Jess Puga would be almost 64 years old now. He served in the military, along with three of his brothers and their father. But a recent discovery at the cemetery has his family very upset, after they discovered thieves took his grave marker.
A quiet corner in the back of the Sanger Cemetery is a peaceful place Vivian Carrillo felt was the perfect setting for her family to rest. But, now she's concerned, it's a become a place for thieves to take advantage of the dead. Carrillo's brother, Jess served in the Navy, where some of his favorite memories were as a cook.
Carrillo said, "They fought for our country, they've served our country and to have their resting place desecrated is totally unforgivable."
The plaque is bronze, and not worth a lot for thieves to cash in on. But, Carrillo says cemetery workers told her brass sprinklers were also taken around the same time the grave marker turned up gone. She worries desperate thieves will return to take more.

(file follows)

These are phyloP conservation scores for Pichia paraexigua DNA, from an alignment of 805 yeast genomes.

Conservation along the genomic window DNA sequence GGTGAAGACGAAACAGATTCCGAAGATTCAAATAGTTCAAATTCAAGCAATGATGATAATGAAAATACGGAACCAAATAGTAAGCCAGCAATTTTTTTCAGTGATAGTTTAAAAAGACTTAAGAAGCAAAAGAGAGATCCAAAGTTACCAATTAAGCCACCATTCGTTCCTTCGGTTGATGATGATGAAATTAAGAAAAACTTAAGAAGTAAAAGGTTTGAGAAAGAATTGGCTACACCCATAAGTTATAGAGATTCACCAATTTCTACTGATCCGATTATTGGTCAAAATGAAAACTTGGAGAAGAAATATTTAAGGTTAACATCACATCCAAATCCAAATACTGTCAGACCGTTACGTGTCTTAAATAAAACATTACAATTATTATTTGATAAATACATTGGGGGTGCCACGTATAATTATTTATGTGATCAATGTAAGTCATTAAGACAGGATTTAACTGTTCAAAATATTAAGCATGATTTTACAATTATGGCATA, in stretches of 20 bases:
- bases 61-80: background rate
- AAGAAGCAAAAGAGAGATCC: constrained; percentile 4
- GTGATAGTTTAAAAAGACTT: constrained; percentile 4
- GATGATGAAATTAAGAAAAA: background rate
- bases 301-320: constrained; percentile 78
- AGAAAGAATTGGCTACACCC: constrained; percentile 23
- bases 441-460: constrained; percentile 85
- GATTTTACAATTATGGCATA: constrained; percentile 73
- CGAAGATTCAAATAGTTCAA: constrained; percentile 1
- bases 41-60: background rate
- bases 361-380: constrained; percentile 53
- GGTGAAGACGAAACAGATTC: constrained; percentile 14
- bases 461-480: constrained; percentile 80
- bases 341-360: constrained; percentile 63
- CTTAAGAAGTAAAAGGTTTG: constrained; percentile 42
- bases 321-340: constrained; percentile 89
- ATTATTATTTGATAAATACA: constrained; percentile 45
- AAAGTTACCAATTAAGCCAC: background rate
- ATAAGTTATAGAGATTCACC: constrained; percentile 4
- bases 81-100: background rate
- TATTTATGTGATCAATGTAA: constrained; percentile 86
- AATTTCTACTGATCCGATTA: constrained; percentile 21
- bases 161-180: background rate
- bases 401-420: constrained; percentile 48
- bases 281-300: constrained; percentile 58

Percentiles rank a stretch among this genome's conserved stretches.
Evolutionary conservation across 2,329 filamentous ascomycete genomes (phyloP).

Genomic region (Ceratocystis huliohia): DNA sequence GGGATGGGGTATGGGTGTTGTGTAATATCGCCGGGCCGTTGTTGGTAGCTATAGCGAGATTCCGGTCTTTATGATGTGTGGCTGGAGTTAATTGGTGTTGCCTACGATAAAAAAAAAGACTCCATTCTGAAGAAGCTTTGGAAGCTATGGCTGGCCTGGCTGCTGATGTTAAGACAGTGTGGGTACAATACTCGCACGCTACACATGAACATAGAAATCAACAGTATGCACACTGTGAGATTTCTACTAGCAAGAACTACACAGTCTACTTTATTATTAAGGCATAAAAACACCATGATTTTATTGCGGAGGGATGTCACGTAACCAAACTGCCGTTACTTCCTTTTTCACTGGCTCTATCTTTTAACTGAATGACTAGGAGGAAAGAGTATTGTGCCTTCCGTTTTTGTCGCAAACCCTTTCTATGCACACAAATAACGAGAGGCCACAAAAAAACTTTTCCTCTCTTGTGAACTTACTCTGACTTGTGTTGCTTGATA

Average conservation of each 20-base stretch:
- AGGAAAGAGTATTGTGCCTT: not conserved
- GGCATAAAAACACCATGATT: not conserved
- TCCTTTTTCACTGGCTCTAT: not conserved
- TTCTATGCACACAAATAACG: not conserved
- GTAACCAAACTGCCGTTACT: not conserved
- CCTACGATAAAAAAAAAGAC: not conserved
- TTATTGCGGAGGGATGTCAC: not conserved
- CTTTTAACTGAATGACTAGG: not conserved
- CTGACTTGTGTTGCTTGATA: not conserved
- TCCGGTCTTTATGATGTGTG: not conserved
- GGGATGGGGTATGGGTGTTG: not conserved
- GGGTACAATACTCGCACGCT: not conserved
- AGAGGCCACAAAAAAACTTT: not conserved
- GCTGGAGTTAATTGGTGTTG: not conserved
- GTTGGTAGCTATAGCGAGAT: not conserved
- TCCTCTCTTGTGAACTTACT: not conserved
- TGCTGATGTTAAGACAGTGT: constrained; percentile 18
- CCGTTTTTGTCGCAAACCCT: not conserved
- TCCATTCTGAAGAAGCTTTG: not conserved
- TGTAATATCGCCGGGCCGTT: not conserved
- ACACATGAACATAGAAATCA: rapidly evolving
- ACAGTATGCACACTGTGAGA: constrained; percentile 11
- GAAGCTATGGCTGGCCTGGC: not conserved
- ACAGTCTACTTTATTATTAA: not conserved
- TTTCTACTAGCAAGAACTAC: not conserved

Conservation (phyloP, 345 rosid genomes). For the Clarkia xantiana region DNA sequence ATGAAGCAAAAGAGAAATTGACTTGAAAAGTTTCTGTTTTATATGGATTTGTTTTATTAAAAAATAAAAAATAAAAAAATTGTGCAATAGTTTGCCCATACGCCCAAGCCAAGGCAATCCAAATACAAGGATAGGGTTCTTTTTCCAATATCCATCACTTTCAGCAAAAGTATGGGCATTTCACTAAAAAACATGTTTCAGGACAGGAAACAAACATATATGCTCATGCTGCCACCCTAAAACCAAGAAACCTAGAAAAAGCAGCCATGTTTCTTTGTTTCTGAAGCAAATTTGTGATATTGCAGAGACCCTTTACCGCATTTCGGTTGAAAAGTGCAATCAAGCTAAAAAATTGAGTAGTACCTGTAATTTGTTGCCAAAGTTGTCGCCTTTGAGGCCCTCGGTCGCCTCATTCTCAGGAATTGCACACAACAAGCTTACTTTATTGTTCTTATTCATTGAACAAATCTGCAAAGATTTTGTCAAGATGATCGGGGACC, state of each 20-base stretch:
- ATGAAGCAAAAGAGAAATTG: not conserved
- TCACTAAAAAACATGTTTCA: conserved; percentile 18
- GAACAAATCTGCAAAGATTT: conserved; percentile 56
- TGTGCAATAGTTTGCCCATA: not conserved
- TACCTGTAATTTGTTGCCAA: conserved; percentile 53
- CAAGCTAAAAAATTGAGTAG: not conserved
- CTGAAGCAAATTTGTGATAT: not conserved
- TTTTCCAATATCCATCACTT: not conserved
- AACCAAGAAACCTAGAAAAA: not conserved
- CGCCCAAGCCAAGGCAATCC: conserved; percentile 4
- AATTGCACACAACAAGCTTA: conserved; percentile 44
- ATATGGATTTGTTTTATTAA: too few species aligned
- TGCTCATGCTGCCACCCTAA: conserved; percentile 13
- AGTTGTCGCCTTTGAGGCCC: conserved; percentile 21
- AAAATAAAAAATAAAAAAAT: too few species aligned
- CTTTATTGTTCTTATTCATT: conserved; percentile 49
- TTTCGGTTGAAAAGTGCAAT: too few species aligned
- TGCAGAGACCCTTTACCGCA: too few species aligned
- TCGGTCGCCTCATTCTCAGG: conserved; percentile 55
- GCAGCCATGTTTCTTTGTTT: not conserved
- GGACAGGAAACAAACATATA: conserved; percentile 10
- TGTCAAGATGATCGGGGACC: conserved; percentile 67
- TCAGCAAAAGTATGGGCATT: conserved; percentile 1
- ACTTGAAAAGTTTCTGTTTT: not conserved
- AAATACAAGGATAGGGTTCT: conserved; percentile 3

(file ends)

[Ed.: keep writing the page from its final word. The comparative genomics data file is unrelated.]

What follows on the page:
Carrillo said, "Being that I'm a military mother and sister and daughter, I've always been red, white and blue and I guess I'm going to have to pick up a cause on this because something's gotta be done, we can't allow this."
This isn't the first time thieves have targeted Valley cemeteries. In May, thieves broke into a glass niche at St Peter's Cemetery, and took several valuables, including jewelry.
Since the most recent theft, Carrillo says she's started visiting the cemetery more often, just to make sure vandals aren't ripping off anyone else.
Carrillo says she is contacting some veteran organizations to see if this is becoming a trend and whether they can help replace the plaque. If not, she says she will save the money for her brother to get a new one.